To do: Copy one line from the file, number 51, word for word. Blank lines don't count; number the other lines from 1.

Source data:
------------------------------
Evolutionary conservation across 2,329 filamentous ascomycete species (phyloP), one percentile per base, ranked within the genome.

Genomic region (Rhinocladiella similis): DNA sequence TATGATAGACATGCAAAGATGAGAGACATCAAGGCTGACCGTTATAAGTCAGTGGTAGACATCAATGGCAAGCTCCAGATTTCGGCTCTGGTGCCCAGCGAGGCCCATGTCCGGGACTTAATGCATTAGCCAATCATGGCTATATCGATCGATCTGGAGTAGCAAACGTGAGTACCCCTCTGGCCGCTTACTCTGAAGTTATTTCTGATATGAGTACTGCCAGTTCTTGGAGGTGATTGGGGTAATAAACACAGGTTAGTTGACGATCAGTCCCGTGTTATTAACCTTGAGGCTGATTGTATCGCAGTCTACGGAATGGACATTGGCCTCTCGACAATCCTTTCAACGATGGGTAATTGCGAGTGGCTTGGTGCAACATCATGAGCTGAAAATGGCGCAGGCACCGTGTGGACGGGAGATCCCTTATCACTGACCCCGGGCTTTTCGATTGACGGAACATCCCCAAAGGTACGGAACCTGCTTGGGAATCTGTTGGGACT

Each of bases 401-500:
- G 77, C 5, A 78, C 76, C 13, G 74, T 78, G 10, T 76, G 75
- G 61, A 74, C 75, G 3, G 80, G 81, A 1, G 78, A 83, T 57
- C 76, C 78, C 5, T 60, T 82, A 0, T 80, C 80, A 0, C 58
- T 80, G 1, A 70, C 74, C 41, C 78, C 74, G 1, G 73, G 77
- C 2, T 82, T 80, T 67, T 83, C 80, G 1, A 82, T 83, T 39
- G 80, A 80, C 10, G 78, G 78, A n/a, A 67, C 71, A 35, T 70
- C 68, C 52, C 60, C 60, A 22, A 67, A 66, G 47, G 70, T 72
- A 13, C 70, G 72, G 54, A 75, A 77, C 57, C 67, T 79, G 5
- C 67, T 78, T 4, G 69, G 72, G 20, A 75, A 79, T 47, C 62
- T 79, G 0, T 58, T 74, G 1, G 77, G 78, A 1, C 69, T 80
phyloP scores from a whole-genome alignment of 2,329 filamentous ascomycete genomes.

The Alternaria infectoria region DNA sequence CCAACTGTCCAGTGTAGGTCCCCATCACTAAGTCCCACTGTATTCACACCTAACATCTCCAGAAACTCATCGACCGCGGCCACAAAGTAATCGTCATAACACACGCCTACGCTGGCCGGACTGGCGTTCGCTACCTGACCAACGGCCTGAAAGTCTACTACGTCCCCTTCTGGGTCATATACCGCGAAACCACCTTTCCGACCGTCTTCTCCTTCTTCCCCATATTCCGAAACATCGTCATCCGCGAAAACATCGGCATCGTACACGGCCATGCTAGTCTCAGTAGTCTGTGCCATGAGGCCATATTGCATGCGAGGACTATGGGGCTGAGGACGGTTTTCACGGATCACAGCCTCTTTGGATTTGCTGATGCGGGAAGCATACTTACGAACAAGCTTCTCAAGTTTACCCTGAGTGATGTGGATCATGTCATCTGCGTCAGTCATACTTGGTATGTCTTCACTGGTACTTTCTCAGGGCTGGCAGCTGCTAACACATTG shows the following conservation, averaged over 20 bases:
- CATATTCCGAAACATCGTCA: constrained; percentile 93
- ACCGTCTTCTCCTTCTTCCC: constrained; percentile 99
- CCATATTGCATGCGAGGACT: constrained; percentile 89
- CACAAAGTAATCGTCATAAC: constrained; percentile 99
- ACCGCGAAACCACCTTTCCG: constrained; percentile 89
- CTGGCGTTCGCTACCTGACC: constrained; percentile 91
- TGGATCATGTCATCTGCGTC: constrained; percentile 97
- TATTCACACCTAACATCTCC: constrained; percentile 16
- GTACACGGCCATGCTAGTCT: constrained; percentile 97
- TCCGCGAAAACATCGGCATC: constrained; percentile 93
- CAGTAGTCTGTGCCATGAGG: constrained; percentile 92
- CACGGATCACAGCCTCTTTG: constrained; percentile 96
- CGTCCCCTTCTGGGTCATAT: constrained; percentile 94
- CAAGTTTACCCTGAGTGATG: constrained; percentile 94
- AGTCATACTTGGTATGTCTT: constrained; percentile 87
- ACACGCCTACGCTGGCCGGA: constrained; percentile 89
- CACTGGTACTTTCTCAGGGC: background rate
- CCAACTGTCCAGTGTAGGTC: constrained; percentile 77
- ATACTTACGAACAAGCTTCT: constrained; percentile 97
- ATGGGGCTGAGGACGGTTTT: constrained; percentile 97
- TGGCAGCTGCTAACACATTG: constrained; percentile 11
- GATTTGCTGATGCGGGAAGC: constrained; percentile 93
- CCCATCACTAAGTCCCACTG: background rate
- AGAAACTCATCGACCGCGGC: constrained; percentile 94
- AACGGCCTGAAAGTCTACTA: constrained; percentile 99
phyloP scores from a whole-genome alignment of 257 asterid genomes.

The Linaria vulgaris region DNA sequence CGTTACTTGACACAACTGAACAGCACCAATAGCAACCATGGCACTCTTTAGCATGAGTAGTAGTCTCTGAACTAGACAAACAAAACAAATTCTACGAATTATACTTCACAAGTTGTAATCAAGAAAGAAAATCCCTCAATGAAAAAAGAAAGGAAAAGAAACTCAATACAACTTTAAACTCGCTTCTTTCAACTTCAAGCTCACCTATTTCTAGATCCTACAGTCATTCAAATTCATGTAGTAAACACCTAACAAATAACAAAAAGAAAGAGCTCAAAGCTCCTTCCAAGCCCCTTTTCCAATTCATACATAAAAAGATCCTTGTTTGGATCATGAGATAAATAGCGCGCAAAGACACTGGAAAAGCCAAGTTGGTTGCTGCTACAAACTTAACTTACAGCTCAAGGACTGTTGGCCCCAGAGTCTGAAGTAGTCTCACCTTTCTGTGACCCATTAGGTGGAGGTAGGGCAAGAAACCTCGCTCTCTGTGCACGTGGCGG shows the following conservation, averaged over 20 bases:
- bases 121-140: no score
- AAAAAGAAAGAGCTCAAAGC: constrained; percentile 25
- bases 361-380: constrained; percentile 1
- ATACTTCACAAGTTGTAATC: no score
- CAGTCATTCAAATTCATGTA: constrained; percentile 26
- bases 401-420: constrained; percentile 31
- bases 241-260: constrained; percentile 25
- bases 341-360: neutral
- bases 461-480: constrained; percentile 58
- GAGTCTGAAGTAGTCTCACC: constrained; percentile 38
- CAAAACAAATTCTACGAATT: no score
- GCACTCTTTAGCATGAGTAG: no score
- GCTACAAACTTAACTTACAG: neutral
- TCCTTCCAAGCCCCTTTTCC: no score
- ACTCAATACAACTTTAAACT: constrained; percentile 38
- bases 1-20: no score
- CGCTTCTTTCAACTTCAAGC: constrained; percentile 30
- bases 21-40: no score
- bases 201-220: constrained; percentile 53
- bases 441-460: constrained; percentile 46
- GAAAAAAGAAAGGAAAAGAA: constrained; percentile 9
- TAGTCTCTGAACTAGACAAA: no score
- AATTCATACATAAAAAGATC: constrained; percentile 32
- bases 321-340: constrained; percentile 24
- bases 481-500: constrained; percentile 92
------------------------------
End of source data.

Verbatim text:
- bases 461-480: constrained; percentile 58